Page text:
IMO, the war is over … the Russians and Assad have won the civil war … and ya gotta give credit to Trump … after all, it was reported in July 2017 that Trump decided to halt a covert CIA program to arm and train rebels fighting al-Assad’s regime in Syria, a move Russia has long pushed for it, and reported discussed with Russian President Vladimir Putin on July 7. Republican Senator Lindsey Graham tweeted: “If this is true, a big loss for: 1) Syrians who have been relentlessly attacked by Assad 2) Our Arab partners 3) US standing in the Middle East.”
    Yep, give Trump credit … the “dealmaker”, capitulated to Vladimir Putin, providing complete surrender to Russian interests.

    Trump never has had a Syria plan … but the threat is really from the ISIS fighters … and we don’t know where they are mobilizing … and Trump doesn’t have a clue.

  19. Panic, on the part of the MN GOP? Or what?

    Hmmm … “one of Tim Pawlenty’s “legacies” as governor was slashing LGA” means that voters need to take a walk down memory lane …. to his 2009 State of the State address and what he was advocating for (as this commentary noted that Minnesota’s infrastructure is aging and needing upgrades … in Backus, Biwabik, Chisholm, Duluth, Eveleth, Gilbert, Hamburg, Hibbing, Mora, North Branch, Vernon Center, Waldorf, Willmar or any of the more than 30 communities that submitted requests for funding through the bonding proposal for the 2010 legislative session.)

    Fast forward to today … do you think that Rod Hamilton who represents HD22B hears about the need to increase the state’s share of the costs for wastewater infrastructure from residents in Lakefield ? Lakefield, a small city with a population of 1,691, is also bracing for potentially massive rate increases to pay for a $22 million upgrade to its wastewater system. The city’s average residential water and sewer rates would have to nearly double to $190 a month to cover this cost without financial assistance from the state. The potential increases are so high that there is concern people won’t want to live there.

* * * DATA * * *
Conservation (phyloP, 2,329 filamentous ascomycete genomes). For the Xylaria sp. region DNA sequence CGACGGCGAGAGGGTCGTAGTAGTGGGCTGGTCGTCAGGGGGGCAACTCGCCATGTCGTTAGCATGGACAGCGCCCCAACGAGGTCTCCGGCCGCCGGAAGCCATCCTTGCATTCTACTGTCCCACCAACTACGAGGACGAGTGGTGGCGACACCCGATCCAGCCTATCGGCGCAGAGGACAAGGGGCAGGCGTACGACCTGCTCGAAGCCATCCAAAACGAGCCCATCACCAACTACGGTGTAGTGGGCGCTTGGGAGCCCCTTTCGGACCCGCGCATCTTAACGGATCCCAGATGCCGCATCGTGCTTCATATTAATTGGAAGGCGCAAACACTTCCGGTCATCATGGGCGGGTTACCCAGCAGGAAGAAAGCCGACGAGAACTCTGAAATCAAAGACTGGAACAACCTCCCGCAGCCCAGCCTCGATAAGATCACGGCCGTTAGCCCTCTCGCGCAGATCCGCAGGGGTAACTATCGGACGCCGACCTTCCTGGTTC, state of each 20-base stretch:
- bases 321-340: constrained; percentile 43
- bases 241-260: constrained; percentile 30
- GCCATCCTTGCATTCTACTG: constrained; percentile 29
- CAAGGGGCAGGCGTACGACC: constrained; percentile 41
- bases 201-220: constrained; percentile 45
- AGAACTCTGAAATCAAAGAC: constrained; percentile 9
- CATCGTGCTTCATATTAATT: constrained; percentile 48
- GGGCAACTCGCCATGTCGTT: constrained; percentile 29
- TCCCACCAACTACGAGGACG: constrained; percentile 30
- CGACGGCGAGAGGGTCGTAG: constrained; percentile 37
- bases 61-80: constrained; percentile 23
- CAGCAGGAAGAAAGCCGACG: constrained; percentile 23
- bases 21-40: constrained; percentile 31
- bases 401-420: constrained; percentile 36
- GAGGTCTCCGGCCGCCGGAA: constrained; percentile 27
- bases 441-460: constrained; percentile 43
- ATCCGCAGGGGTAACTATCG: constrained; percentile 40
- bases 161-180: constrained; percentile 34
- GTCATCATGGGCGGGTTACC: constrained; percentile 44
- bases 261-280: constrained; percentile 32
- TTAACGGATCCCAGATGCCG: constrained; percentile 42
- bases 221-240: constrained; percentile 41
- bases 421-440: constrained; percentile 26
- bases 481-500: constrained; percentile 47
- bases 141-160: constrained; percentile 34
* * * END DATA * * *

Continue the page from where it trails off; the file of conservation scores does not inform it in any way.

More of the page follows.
The 2010 question is being repeated today — “How do they expect our small cities to survive?”

    It isn’t just Lakefield, but the city of Glencoe (18B is represented by Glenn Gruenhagen) is facing $22.3 million in costs to replace portions of its facility that are more than 50 years old … Albert Lea (represented by another Republican, Peggy Bennett HD27A) needs to undergo a project that is estimated to cost $72.5 million. Without state help, the city’s wastewater rates would have to nearly triple to an average of $1,082 a year.

    A side note to this problem is that many communities are surrounded by farms — and while the federal government should do something with infrastructure, Trump is waging a tariff war … with the first victim being the farmer (who needs to know that he will have a customer for his soybeans). Property taxes are a fixed cost to the family farm … and they will not want to see their taxes go up because their community has to upgrade its water infrastructure.

    So should it be a surprise that the Republicans in the state legislature want to show some level of understanding of the need for state funding ?
    And there answer …. $30 million.
    Really ?

  20. "Right-to-work" is a disaster for Wisconsin's workers

    Great point.